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This Casserole Shows Off What Bodega Ingredients Can Do

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This is part of an ongoing series to celebrate bodegas (and their owners) in New York City. Each week, we're highlighting recipes from food writers and chefs made entirely from ingredients purchased in bodegas. Today: Food writer Emily Farris on the now-shuttered bodega that helped initiate her into New Yorker-dom in the early aughts—and the casserole it inspired, all these years later.

Join Us in Celebrating Bodegas (& The People Who Run Them)
Join Us in Celebrating Bodegas (& The People Who Run Them)

When I moved to Brooklyn at 18, I was full of ambition and very, very short on cash. I quickly discovered my friendly neighborhood bodega—unlike anything that existed in the suburbs of Kansas City, MO, where I grew up. It’s where I learned that in New York, “coffee, regular” meant cream and two sugars, and it’s where I figured out that cream cheese and tomato on a toasted everything bagel is the best breakfast in the world.

Always in search of the perfect roommate situation, I moved frequently, but I’ll never forget Ibrahim at the bodega near Sixth Avenue and West 4th Street, near my first Manhattan apartment. That bodega is long gone, but it’s impossible to think of my time in the West Village without remembering Ibrahim smiling at me every day from behind that counter. He’d always put extra turkey on my sandwich, and would even let me run a tab to hold me over until my next shift at the Village Underground.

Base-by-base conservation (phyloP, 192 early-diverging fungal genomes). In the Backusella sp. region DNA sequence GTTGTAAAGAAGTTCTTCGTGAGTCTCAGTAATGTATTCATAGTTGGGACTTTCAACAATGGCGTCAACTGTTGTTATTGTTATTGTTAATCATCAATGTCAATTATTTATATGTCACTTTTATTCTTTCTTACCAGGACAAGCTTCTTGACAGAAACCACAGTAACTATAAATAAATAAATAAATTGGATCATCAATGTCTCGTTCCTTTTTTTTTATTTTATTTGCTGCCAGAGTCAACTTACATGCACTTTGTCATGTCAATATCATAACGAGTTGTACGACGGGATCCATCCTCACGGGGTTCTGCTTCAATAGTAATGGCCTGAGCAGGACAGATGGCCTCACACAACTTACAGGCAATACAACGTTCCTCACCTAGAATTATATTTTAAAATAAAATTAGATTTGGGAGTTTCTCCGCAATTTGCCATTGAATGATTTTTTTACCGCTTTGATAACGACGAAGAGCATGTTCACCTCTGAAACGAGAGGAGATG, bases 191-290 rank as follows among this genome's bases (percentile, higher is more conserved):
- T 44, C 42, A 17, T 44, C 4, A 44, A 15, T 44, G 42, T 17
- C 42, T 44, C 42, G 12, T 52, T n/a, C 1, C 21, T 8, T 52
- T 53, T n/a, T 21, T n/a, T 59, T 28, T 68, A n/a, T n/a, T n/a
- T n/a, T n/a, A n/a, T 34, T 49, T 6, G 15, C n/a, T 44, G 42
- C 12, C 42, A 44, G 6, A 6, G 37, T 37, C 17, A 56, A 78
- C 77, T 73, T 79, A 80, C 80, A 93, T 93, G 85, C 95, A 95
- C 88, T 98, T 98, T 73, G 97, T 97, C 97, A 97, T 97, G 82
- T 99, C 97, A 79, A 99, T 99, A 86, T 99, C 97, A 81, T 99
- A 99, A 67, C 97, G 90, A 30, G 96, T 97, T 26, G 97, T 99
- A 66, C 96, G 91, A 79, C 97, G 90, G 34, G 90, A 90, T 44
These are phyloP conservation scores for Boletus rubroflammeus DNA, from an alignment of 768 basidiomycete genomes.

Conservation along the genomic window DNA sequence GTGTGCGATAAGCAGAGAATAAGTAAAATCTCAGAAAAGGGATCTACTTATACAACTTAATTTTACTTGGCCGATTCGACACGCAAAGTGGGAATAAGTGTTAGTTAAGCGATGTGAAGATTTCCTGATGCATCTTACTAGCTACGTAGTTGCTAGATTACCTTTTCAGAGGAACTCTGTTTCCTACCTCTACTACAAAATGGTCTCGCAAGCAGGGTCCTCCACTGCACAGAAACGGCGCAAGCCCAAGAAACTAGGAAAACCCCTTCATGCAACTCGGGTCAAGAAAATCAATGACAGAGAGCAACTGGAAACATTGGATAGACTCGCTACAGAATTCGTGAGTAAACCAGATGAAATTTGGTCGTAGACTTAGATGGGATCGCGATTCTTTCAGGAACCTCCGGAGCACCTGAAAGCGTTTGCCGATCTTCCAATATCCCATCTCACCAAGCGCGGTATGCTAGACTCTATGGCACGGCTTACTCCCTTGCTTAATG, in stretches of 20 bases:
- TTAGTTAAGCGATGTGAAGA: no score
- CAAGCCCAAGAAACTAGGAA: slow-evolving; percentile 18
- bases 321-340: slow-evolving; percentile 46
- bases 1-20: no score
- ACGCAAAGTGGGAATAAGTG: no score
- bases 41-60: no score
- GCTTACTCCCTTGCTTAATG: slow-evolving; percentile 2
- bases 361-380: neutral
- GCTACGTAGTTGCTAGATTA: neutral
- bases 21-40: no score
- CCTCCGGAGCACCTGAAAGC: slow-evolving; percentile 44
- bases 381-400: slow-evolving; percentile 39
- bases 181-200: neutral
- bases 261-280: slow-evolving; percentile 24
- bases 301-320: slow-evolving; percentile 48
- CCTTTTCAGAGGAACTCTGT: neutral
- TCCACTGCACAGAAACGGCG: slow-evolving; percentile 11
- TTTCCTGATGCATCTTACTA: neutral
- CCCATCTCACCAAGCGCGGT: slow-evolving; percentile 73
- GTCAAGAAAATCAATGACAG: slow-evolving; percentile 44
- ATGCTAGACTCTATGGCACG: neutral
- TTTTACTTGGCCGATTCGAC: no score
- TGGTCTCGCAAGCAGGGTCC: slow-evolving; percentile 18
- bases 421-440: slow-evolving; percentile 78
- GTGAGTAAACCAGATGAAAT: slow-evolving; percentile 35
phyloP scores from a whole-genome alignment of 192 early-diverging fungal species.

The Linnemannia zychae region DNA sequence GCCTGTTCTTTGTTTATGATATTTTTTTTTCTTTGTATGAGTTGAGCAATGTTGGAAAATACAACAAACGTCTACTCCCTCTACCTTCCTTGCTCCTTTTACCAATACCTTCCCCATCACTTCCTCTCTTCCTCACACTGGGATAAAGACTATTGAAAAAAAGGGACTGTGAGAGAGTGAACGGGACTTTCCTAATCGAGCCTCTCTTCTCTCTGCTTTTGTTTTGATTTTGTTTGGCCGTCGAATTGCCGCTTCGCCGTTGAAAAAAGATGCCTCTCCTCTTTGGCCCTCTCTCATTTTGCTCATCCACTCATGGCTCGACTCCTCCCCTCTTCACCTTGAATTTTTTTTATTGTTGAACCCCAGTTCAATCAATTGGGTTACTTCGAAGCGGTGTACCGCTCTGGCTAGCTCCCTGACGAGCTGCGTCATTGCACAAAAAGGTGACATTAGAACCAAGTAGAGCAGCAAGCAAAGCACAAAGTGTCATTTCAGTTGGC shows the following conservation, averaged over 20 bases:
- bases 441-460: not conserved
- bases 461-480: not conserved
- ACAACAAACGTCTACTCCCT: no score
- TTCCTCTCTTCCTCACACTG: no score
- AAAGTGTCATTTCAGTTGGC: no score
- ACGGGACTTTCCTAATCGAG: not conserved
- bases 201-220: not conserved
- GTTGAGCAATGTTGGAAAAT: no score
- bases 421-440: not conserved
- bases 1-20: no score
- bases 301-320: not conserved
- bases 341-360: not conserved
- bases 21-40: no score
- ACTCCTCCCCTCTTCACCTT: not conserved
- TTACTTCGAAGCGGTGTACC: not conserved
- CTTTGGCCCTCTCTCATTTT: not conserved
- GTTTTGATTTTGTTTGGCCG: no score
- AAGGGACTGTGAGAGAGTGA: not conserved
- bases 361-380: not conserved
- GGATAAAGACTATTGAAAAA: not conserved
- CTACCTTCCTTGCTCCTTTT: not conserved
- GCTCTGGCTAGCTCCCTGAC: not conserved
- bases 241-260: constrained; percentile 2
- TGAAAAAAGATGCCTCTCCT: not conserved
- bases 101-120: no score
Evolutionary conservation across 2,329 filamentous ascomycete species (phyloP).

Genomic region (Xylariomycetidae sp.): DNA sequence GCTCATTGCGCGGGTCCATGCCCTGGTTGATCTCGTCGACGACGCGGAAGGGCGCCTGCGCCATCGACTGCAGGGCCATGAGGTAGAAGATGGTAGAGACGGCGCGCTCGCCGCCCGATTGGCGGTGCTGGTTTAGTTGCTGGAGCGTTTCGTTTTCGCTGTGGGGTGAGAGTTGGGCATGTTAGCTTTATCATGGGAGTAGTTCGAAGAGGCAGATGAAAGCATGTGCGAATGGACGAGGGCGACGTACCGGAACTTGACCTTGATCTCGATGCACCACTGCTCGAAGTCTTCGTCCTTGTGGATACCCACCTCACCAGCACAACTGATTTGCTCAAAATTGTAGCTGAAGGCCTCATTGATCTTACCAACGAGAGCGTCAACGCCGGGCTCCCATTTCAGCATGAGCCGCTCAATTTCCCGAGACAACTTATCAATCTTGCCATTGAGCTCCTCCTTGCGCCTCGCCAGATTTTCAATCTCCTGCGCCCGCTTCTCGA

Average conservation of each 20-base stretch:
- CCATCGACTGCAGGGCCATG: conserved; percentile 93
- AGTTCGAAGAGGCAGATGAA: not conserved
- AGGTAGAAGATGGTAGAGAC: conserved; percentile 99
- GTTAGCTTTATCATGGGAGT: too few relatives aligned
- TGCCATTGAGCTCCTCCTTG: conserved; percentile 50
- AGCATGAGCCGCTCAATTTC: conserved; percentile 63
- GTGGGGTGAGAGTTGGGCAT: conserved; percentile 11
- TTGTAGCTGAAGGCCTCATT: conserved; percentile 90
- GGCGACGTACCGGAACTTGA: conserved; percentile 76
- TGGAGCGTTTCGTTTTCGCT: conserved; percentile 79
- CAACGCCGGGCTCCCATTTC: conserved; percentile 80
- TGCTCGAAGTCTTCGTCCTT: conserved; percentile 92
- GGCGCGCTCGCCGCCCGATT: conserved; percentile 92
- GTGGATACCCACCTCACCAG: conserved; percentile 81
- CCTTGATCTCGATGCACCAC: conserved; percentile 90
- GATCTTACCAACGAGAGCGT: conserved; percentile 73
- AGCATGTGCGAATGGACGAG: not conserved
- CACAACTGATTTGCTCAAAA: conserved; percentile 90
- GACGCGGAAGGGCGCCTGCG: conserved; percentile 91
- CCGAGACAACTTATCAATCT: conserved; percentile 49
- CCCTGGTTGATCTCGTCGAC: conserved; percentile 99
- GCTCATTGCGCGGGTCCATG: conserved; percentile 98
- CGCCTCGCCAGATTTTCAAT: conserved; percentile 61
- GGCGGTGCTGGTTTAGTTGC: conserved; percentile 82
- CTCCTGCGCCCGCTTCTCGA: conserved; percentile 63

Photos by Liz Clayman

In the days and weeks following the terrorist attacks on September 11, 2001, when I didn’t really want to leave my block, that bodega is where I bought everything—toiletries, cleaning supplies, and all of my groceries.

This cheesy casserole with tomatoes is inspired by my bodega days—every ingredient can be purchased at a bodega*—and except for the baking dish, it can all be prepared in one pot. For this recipe, you’ll shop the bodega’s dry and canned goods, grab a head of garlic if you can (and if not, garlic powder is fine), then head to the deli counter for some sliced onion and cheese (Boar’s Head Vermont Cheddar melts beautifully into a sauce).

NOTE: If your bodega doesn’t have breadcrumbs, try day-old bread or a day-old roll from the deli counter and pulse it in a food processor. And if you can’t find diced tomatoes, try stewed tomatoes, or even a tomato sauce (it will just add a little extra flavor). If your bodega doesn’t have a deli counter, but you can find a block of cheddar cheese, you can use 3/4-pound to a pound in this casserole.

*While I no longer live in New York, I FaceTimed with a friend to confirm that all of these ingredients were available at his Hell’s Kitchen bodega.

Photo by Liz Clayman
Corner Store Casserole

Corner Store Casserole

Emily Farris Emily Farris
Serves 8-12

For the Casserole

  • 1 pound box penne or similar pasta
  • 2 tablespoons butter (or oil)
  • 6 slices fresh onion from the deli counter, cut into 1/4 inch pieces
  • 8 cloves garlic, minced (or 1 teaspoon garlic powder)
  • 1/2 cup milk
  • 10 thick slices cheddar cheese from the deli counter, cut into 1-inch pieces
  • 1 cup grated parmesan cheese
  • 2 14.5-ounce cans diced tomatoes
  • Cayenne pepper
  • Crushed red pepper
  • Salt and pepper

For the topping

  • 1 tablespoon melted butter or oil
  • 1/2 cup breadcrumbs
  • 1/4 cup grated parmesan cheese
  • Salt and pepper
Go to Recipe

Do you have fond memories of bodegas? Let us know in the comments!

Automagic Spring Menu Maker!
Automagic Spring Menu Maker!